BitSight Research Highlights Financial Services Security Ratings in the UK

Alex Campanelli | July 13, 2018 | tag: Security Ratings

Over the last several years, cybersecurity regulations (like NYDFS and GDPR) have placed pressure on the financial services industry to build and enforce some of the strongest risk management programs across any industry. These programs focus not only on internal security performance, but also on managing third party risk. Financial service organizations are both highly regulated and handle extremely sensitive personally identifiable information (PII), and as a result typically have higher security budgets when compared to other industries.

Financial services companies also tend to perform towards the higher end of the scale from a cybersecurity perspective. Leveraging data from BitSight Sovereign Security Ratings which look at security performance at a national and industry level, we examined the security performance of the finance sector in the United Kingdom. Our researchers analyzed  UK Financial Services security performance for the month of May 2018 to determine whether the security posture of this industry falls where expected. 7.13-Blog-1

Figure 1

BitSight’s research shows that the average security rating for the United Kingdom — when compared to the average security rating for other European countries — is highest in Insurance, Credit Unions, and Real Estate, with Finance coming in 4th place. This is positive, given that each of these industries deal with very sensitive client information that could be extremely harmful if compromised.

This image also shows that some of the overall lowest average security ratings in the UK are in Retail, which is concerning given that retail companies work many third parties who handle customer data. There have been several instances of some very public retail breaches in the last few years. Working with third parties has a big impact on retailers’ business bottom line, so they should be proactively working to improve the cybersecurity of their supply chains.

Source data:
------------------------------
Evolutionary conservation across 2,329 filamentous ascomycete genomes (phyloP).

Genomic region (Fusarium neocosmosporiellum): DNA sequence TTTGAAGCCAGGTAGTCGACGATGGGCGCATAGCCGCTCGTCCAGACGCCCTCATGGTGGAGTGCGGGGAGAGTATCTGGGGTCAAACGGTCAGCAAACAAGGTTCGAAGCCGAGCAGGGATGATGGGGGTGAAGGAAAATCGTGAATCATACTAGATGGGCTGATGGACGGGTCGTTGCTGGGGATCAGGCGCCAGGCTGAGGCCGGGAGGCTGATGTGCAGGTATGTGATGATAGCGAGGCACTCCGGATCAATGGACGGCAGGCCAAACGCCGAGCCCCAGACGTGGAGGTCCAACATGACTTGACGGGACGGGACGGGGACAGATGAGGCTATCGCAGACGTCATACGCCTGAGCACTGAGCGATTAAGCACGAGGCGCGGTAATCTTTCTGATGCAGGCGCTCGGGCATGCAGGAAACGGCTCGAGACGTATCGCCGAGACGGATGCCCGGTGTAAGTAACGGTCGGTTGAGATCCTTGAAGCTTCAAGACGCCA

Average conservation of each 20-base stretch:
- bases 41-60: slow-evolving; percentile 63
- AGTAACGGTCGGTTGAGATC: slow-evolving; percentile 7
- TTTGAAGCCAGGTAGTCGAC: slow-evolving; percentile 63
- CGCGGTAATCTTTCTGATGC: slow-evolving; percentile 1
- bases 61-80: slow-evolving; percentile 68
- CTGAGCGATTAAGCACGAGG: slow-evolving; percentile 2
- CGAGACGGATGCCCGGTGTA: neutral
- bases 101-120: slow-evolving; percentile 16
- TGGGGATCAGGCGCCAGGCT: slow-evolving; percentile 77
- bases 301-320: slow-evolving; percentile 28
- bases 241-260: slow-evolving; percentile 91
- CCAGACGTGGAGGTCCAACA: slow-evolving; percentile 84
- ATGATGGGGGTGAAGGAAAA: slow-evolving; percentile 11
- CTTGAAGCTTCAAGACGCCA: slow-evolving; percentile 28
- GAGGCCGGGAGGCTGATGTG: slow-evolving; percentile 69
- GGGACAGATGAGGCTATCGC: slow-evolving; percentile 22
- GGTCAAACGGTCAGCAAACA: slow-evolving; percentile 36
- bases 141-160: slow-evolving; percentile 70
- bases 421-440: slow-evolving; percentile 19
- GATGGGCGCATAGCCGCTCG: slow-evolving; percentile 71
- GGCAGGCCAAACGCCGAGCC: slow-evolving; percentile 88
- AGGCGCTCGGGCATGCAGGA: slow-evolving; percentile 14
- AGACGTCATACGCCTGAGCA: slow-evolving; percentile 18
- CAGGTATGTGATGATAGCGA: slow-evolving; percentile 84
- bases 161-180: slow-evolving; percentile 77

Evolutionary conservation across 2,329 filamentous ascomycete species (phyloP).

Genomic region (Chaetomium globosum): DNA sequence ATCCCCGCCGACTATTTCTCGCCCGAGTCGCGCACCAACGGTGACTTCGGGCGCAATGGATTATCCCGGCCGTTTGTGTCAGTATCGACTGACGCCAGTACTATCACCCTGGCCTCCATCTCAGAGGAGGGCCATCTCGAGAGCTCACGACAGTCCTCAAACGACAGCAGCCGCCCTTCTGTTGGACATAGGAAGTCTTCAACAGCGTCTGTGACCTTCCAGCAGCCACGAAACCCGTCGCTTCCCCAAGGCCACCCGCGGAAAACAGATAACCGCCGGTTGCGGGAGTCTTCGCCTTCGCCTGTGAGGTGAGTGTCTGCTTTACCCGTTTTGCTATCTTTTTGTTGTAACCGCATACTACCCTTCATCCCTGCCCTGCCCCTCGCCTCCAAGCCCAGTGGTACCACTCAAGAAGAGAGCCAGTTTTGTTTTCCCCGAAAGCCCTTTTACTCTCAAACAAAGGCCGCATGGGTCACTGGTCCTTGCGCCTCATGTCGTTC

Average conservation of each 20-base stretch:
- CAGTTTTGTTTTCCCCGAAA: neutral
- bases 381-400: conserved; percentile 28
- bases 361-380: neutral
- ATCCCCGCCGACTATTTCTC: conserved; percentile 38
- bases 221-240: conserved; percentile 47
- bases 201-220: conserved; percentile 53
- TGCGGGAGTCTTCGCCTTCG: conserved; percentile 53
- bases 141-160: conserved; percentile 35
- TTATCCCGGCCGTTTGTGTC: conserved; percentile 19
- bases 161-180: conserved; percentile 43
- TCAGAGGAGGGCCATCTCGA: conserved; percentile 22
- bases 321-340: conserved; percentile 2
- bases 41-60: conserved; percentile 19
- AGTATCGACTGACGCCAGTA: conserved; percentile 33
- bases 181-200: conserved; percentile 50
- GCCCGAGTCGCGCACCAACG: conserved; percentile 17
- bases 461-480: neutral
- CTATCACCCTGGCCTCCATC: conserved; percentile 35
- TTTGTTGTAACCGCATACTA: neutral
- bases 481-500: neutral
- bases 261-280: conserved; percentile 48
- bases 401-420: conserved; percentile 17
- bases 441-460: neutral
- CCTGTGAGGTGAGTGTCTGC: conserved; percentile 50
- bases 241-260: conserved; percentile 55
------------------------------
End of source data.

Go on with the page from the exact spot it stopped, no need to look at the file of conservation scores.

Figure 2

The average security rating for the Financial Services industry itself in the UK is highest among credit unions (just below 800), and lowest among financial institutions (just below 750).7.15-Blog-3

Figure 3

When examining the security posture of the UK’s financial sector, it helps compare its security performance relative to other major European financial powers for context. This image illustrates the average security ratings among these countries broken down by industry. Germany has the highest security rating among credit unions, and France possesses the lowest security ratings among financial institutions.

As shown above, the UK’s financial institutions are undoubtedly a clear leader in terms of security performance. UK financial firms tend to have sophisticated risk management programs, which is reflected well in their high level of security performance.

Despite this fact, the challenge remains in closing the security performance gap between financial institutions and their third parties, who pose a significant risk to their security posture. GDPR, which is now in effect, mandates that all organizations that collect personal data must have rigorous due diligence processes to ensure the appropriate technical and organizational controls are in place before sharing data with third parties. These organizations should establish a process for regularly testing their third parties.

As the threat landscape becomes more complex and risk of breach increases, it’s more critical than ever for organizations to be aware of their own security posture as well as the vulnerabilities in their supply chain. In a recent BitSight Insights report, The Buck Stops Where: Assessing the Cyber Performance of the Finance Supply Chain, we showcase more of BitSight’s research surrounding the Finance industry and their supply chain as well as proactive recommendations for organizations to strengthen the security of their networks.

Learn more about the benefits of security ratings for financial services.

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